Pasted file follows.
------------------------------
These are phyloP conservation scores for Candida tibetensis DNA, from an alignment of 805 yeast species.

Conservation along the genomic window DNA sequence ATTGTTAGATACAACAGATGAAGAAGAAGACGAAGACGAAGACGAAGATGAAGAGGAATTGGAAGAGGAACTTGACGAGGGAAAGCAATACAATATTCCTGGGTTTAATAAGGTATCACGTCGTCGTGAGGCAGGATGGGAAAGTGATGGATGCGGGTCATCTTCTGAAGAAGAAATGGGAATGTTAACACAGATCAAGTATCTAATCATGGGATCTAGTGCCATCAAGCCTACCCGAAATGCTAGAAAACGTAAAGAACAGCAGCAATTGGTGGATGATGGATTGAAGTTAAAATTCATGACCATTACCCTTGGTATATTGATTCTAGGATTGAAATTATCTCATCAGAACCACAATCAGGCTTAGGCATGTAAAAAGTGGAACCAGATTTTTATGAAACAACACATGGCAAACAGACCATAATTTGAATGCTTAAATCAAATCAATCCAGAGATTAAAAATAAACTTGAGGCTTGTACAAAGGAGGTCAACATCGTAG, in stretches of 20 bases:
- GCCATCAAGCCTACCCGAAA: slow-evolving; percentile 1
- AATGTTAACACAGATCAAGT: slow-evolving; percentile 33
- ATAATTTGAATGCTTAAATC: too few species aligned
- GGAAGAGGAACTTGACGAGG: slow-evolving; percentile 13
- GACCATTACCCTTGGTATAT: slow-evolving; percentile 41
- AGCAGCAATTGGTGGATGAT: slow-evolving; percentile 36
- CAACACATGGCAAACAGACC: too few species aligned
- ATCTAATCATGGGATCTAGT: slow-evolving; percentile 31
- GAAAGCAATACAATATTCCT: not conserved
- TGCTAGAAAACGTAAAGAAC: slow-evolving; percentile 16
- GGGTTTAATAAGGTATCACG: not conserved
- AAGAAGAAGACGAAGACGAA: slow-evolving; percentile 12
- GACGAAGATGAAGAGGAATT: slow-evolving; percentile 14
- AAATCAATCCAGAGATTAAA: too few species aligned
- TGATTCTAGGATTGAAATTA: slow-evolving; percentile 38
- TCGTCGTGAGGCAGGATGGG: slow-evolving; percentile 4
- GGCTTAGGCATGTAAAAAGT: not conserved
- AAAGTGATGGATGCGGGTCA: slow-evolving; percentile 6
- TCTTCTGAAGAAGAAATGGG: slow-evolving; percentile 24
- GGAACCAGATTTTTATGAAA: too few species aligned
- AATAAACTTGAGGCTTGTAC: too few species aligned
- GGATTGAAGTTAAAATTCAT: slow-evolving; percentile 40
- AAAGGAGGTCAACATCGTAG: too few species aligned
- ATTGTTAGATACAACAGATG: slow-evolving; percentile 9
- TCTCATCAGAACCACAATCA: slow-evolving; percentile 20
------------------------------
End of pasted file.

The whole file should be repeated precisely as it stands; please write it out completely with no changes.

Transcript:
These are phyloP conservation scores for Candida tibetensis DNA, from an alignment of 805 yeast species.

Conservation along the genomic window DNA sequence ATTGTTAGATACAACAGATGAAGAAGAAGACGAAGACGAAGACGAAGATGAAGAGGAATTGGAAGAGGAACTTGACGAGGGAAAGCAATACAATATTCCTGGGTTTAATAAGGTATCACGTCGTCGTGAGGCAGGATGGGAAAGTGATGGATGCGGGTCATCTTCTGAAGAAGAAATGGGAATGTTAACACAGATCAAGTATCTAATCATGGGATCTAGTGCCATCAAGCCTACCCGAAATGCTAGAAAACGTAAAGAACAGCAGCAATTGGTGGATGATGGATTGAAGTTAAAATTCATGACCATTACCCTTGGTATATTGATTCTAGGATTGAAATTATCTCATCAGAACCACAATCAGGCTTAGGCATGTAAAAAGTGGAACCAGATTTTTATGAAACAACACATGGCAAACAGACCATAATTTGAATGCTTAAATCAAATCAATCCAGAGATTAAAAATAAACTTGAGGCTTGTACAAAGGAGGTCAACATCGTAG, in stretches of 20 bases:
- GCCATCAAGCCTACCCGAAA: slow-evolving; percentile 1
- AATGTTAACACAGATCAAGT: slow-evolving; percentile 33
- ATAATTTGAATGCTTAAATC: too few species aligned
- GGAAGAGGAACTTGACGAGG: slow-evolving; percentile 13
- GACCATTACCCTTGGTATAT: slow-evolving; percentile 41
- AGCAGCAATTGGTGGATGAT: slow-evolving; percentile 36
- CAACACATGGCAAACAGACC: too few species aligned
- ATCTAATCATGGGATCTAGT: slow-evolving; percentile 31
- GAAAGCAATACAATATTCCT: not conserved
- TGCTAGAAAACGTAAAGAAC: slow-evolving; percentile 16
- GGGTTTAATAAGGTATCACG: not conserved
- AAGAAGAAGACGAAGACGAA: slow-evolving; percentile 12
- GACGAAGATGAAGAGGAATT: slow-evolving; percentile 14
- AAATCAATCCAGAGATTAAA: too few species aligned
- TGATTCTAGGATTGAAATTA: slow-evolving; percentile 38
- TCGTCGTGAGGCAGGATGGG: slow-evolving; percentile 4
- GGCTTAGGCATGTAAAAAGT: not conserved
- AAAGTGATGGATGCGGGTCA: slow-evolving; percentile 6
- TCTTCTGAAGAAGAAATGGG: slow-evolving; percentile 24
- GGAACCAGATTTTTATGAAA: too few species aligned
- AATAAACTTGAGGCTTGTAC: too few species aligned
- GGATTGAAGTTAAAATTCAT: slow-evolving; percentile 40
- AAAGGAGGTCAACATCGTAG: too few species aligned
- ATTGTTAGATACAACAGATG: slow-evolving; percentile 9
- TCTCATCAGAACCACAATCA: slow-evolving; percentile 20